Change is something we all accept as part of contemporary life, so the apparent rigidity and stasis of the ancient Egyptian state is difficult for us to grasp today. Over three thousand years of recorded history, from the emerging authority of the so-called King Scorpion to the final days of doomed Cleopatra, ancient Egypt shows a remarkable continuity in its culture, language, and mode of governance. What was the reason for the inviolacy of their core beliefs, and why, when so advanced, vigorous, and innovative, did they choose to remain mired in their own well-worn rituals and decaying social order when the rest of the world, slowly at first, began to develop their own dynamic civilizations?
To Dr. Toby Wilkinson, an impressively credentialed Egyptologist, asking these questions is essential to understanding ancient Egyptian history and, in his doorstopper-length work The Rise and Fall of Ancient Egypt, he proposes a relatively simple, sensible answer: the history of ancient Egypt is the history of a small, narrowly concentrated group of elites brutally exercising their power over a whipped, starved, and constantly downtrodden populace. He states this argument, more or less, right in his introduction:
"From human sacrifice in the First Dynasty to peasant revolts under the Ptolemids, ancient Egypt was a society in which the relationship between the king and his subjects was based on coercion and fear, not love and admiration - where royal power was absolute and life was cheap."
If you can accept this thesis, and can also accept Wilkinson's occasional overstatement of it, then you will find The Rise and Fall of Ancient Egypt not only a satisfying and comprehensive survey on ancient Egypt but also a narrative tour de force dramatically following the deeds and misdeeds of thirty centuries of Pharaohs, priests, architects, generals, barbarians, peasants, and rebels. General audiences should have no problem being engrossed by this book, though the reader should keep in mind what to expect from historical writing.
Wilkinson approaches Egypt through the lens of modernity. He constantly compares the rulers of ancient Egyptian to modern day dictators; Hitler, Stalin, Kim Il Sun, and Nicolae Ceausescu are mentioned in discussing the kind of rule the Pharaohs provided. To Wilkinson, all aspects of the Egyptian culture were informed by the dictatorial, authoritarian nature of the monarchy. Religion, deeply integral to the native Egyptian way of life, was a means to power; while the priesthood, in Wilkinson's eyes, was closer to a tax shelter than a sacred institution. Even Egypt's great monuments, its pyramids and tombs and great temples, were nothing more than symbolic representations of the Pharaoh's total control over his subjects. One particularly striking passage underlines the author's attitude towards the grand monumentalism of the Egyptian society; describing the royal palace of the Pharaoh Akhenaten, he pauses on the floor decoration in the main courtyard:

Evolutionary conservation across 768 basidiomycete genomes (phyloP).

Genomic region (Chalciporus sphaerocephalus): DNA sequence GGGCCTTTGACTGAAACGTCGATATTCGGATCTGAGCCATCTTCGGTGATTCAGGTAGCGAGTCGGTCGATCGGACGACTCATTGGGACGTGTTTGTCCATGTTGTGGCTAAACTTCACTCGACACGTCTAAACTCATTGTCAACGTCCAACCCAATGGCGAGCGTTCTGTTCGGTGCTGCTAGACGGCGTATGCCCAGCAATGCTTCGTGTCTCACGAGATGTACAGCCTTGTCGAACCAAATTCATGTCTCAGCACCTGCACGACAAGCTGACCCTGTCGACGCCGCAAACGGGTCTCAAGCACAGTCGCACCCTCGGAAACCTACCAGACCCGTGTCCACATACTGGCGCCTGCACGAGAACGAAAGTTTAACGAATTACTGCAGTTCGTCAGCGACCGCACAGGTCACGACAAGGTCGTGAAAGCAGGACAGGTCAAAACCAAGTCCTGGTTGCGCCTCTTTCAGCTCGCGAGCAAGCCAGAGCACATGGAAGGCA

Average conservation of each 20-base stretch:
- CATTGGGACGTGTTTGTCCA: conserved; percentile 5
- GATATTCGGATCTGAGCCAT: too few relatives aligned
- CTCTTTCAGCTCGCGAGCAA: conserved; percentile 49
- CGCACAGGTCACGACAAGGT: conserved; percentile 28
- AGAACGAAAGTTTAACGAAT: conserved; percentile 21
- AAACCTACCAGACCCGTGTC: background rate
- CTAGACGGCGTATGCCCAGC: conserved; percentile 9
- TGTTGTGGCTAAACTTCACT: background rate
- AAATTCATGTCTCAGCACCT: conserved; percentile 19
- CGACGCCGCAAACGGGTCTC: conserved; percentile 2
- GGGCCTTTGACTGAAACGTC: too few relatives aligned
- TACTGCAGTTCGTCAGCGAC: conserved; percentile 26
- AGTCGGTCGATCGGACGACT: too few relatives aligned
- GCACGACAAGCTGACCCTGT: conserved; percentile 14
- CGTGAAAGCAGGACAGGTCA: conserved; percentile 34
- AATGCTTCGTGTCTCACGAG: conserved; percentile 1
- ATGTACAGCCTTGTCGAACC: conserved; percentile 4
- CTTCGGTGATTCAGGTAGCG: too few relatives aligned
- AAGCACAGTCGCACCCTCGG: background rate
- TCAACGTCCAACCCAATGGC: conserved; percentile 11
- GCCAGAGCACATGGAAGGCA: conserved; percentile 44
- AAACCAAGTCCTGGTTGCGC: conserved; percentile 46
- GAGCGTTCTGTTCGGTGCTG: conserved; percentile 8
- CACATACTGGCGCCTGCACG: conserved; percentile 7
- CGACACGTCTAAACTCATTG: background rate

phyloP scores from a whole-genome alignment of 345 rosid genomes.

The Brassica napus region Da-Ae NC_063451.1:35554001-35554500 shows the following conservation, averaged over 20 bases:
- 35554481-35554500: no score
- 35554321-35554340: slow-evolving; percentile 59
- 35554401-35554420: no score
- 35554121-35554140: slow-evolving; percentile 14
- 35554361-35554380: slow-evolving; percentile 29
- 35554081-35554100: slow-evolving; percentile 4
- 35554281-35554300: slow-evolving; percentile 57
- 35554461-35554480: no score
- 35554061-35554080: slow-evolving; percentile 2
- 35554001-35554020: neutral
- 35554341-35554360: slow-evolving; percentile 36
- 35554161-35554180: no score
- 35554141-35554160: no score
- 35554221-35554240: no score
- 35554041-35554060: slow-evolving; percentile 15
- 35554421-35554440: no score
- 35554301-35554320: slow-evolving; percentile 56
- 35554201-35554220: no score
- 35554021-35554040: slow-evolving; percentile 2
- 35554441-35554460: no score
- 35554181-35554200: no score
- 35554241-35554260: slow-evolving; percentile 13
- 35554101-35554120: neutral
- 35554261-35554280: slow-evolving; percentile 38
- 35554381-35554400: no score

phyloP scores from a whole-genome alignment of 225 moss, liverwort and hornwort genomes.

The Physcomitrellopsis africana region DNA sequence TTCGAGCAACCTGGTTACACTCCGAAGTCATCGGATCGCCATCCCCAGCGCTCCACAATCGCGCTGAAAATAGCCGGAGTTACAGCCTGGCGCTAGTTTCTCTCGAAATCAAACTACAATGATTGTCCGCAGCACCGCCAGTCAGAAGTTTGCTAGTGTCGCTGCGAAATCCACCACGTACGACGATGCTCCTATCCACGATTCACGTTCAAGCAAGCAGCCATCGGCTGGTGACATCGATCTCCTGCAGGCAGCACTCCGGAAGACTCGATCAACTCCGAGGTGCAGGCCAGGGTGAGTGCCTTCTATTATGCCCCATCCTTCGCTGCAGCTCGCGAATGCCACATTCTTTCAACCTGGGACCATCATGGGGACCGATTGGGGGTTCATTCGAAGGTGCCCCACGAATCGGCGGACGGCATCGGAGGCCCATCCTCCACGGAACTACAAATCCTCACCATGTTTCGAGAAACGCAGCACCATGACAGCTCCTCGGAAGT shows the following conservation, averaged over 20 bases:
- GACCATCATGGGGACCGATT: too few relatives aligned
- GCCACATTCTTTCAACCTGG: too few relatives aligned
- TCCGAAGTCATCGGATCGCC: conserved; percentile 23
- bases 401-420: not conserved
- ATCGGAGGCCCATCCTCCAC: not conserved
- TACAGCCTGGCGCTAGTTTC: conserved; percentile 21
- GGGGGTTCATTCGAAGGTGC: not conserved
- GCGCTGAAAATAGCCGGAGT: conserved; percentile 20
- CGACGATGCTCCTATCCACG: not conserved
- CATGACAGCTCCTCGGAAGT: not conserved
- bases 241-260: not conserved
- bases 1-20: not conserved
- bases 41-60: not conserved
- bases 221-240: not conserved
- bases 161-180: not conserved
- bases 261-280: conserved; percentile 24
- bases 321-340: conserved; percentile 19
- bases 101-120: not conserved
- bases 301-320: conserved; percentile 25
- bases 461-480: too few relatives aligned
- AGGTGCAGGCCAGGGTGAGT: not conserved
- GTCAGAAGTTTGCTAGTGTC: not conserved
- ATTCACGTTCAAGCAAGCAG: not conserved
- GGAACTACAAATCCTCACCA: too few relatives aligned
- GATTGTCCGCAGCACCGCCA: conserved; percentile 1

"The main route used by the king had a plastered pavement painted with images of foreigners. This allowed Akhenaten to trample his enemies underfoot as he went about state business - 'the unselfconscious trumpeting of official brutality.'"
Readers who have read much about Russian history or the French Revolution may notice a familiar tendency in this work, a desire on Wilkinson's part to paint the state in question as a villainous autocracy and then, having deemed it as such, to moralize on its failings. This is not enough to ruin all of his good, detailed work or to derail the fast-paced, no-time-to-catch-a-breath narrative, but it can make the book seem rather one note at times. At these moments, I wished Wilkinson had developed a more well-rounded picture of the culture rather than hammer on one aspect constantly.
The best parts of the book come as the Egyptian empire begins to fall apart; here Wilkinson can only accuse the native rulers of incompetence and not outright totalitarianism. Instead of following the increasingly irrelevant native kings, he extends his focus to include the outside invaders who, one after another, would come to gain and lose control over the Egyptian state. Here are exotic and scarcely-understood peoples; the hording, disorderly Hyksos, the mysterious Sea People, the exotic, agnostic Libyian chiefdoms, the half-Egyptianized Kushans, the expansive, paternalistic Persians, and finally the fractious, incestuous Greek dynasty of the Ptolemies. All these groups come and go from the story relatively quickly, but, perhaps for the very reason that their motives can be less easily parsed, they all seem more well-rounded and human than do the book's primary subjects. The end of Egypt's story - the rise of Rome, Cleopatra, and so forth - is more alive with human drama than any other part of the book, and through those events the reader is shown how Egypt becomes part of the Roman Empire and how its history enters the larger stream of the history of the West. A small coda details how Napoleon's conquests invigorated Egyptian studies and how resonances from that time still inform our lives today. In the end, Wilkinson's ancient Egypt is one of anxiety and terror, and there is not a chapter in the book that does not reinforce that sentiment. In his unsentimental and distinctly modern telling of the story of Egypt, however, I feel for the first time that I can approach ancient Egypt not as a jumble of myth but as a real, living, human society.
This review was originally published in March 2011, and has been updated for the January 2013 paperback release. Click here to go to this issue.
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